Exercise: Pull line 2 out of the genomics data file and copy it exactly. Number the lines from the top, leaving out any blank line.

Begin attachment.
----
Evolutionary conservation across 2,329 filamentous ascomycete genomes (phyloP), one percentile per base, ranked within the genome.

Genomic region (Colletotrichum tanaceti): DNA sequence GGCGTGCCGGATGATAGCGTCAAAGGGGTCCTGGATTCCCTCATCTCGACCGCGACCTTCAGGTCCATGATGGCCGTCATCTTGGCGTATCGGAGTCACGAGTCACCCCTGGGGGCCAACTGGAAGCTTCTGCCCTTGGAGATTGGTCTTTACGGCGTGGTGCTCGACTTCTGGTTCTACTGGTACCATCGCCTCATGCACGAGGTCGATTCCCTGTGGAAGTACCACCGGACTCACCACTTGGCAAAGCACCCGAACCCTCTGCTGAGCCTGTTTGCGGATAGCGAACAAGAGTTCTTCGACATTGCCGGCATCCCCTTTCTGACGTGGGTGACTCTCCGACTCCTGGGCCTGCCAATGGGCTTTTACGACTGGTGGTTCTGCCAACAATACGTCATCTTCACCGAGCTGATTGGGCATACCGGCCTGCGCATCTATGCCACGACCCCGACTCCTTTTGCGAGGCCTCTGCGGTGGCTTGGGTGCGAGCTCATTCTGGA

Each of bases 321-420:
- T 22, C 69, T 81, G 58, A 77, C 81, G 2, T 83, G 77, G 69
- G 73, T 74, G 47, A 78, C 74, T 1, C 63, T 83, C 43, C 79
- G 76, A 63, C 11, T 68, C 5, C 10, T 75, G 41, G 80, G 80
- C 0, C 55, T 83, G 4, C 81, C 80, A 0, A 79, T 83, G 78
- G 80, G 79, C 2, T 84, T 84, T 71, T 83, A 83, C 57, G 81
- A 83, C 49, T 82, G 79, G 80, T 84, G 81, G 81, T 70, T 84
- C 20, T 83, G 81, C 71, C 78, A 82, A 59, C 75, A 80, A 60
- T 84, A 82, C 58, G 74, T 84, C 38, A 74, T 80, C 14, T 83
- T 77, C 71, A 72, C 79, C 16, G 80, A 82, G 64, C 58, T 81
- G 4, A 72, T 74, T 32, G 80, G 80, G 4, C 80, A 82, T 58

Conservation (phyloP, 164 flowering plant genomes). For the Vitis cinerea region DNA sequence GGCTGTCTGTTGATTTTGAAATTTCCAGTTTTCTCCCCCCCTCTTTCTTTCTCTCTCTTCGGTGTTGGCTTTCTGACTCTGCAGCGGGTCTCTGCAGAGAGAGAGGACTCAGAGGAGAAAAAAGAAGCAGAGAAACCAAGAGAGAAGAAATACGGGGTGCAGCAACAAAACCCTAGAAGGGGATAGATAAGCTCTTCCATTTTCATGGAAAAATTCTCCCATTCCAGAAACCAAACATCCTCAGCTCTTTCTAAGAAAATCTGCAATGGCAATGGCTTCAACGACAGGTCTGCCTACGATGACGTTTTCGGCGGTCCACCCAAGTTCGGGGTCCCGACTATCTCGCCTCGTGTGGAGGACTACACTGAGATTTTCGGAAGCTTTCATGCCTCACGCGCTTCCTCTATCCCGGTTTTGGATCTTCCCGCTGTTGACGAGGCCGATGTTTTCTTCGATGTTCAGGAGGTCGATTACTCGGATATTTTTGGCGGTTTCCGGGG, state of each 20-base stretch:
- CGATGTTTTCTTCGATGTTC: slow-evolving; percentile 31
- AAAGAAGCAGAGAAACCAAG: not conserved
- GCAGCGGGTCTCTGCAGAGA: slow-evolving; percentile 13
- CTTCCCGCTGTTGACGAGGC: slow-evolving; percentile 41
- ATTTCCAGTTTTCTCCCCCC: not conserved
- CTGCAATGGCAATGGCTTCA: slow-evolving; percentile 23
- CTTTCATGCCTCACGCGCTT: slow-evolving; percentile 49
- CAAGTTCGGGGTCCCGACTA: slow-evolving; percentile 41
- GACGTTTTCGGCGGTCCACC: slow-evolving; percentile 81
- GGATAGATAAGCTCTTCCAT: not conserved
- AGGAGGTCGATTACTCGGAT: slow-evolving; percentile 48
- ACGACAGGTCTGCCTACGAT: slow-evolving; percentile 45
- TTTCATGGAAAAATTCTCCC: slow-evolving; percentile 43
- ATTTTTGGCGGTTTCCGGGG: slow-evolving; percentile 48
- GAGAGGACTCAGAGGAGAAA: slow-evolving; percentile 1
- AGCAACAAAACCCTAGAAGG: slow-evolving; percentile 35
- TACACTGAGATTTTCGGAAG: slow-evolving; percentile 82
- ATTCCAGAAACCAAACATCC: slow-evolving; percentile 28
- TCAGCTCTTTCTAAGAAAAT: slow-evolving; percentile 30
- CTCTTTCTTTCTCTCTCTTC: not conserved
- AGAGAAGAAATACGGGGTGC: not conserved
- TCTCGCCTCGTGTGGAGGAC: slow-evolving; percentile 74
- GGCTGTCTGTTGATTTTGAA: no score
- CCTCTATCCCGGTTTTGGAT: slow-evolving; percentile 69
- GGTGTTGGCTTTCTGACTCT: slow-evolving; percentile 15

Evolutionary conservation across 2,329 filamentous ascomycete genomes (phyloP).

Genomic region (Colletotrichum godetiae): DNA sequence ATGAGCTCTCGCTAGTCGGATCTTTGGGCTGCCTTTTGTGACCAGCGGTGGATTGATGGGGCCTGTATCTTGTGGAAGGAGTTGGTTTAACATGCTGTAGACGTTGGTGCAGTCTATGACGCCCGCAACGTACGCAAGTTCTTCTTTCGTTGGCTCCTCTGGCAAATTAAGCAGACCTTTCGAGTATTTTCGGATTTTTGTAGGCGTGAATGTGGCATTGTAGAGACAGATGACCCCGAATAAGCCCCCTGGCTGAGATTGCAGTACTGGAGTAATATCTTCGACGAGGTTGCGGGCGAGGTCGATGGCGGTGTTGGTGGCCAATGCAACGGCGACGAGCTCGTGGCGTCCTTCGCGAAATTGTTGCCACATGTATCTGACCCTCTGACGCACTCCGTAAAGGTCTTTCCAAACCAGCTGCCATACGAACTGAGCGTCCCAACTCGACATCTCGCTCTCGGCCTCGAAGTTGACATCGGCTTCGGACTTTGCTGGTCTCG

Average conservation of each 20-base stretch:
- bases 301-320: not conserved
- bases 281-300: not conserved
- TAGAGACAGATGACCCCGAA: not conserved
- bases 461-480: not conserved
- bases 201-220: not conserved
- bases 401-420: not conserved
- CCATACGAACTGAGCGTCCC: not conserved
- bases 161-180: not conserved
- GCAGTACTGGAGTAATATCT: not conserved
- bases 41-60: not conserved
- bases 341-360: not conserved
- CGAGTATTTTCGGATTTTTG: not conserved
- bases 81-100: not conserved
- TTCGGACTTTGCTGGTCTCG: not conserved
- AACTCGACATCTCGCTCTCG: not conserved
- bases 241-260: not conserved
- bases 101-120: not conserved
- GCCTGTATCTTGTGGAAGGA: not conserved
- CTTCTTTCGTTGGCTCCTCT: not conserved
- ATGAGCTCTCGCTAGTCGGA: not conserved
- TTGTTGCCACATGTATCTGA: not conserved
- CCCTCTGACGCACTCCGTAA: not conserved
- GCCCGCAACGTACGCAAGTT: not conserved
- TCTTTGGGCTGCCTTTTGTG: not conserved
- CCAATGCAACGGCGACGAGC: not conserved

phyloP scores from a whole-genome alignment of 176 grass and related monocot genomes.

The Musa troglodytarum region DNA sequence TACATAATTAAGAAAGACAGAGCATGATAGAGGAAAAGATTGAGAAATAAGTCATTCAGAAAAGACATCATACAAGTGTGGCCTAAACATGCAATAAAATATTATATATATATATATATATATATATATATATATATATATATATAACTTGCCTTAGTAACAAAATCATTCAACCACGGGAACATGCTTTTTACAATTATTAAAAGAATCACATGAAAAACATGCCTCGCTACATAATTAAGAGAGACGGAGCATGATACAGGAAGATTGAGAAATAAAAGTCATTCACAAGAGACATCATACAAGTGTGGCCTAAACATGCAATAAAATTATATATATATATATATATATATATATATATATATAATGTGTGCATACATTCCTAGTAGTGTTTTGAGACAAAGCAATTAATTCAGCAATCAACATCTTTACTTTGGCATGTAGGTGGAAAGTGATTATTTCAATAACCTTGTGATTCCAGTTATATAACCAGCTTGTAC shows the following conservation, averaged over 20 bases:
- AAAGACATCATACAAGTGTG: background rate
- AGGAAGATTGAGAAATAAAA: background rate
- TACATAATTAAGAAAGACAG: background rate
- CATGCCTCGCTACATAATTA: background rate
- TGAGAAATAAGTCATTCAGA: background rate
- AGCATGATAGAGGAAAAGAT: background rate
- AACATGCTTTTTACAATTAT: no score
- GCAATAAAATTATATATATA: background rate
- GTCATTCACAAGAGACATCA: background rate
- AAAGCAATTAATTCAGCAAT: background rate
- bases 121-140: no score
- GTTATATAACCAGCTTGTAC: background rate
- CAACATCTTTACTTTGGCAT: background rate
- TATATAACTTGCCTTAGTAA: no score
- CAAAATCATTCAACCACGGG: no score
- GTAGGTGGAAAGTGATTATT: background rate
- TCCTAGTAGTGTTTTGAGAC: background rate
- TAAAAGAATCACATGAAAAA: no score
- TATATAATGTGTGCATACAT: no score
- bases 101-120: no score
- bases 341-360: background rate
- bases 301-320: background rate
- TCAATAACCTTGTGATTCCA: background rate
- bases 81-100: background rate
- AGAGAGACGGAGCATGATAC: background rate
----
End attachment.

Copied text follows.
Genomic region (Colletotrichum tanaceti): DNA sequence GGCGTGCCGGATGATAGCGTCAAAGGGGTCCTGGATTCCCTCATCTCGACCGCGACCTTCAGGTCCATGATGGCCGTCATCTTGGCGTATCGGAGTCACGAGTCACCCCTGGGGGCCAACTGGAAGCTTCTGCCCTTGGAGATTGGTCTTTACGGCGTGGTGCTCGACTTCTGGTTCTACTGGTACCATCGCCTCATGCACGAGGTCGATTCCCTGTGGAAGTACCACCGGACTCACCACTTGGCAAAGCACCCGAACCCTCTGCTGAGCCTGTTTGCGGATAGCGAACAAGAGTTCTTCGACATTGCCGGCATCCCCTTTCTGACGTGGGTGACTCTCCGACTCCTGGGCCTGCCAATGGGCTTTTACGACTGGTGGTTCTGCCAACAATACGTCATCTTCACCGAGCTGATTGGGCATACCGGCCTGCGCATCTATGCCACGACCCCGACTCCTTTTGCGAGGCCTCTGCGGTGGCTTGGGTGCGAGCTCATTCTGGA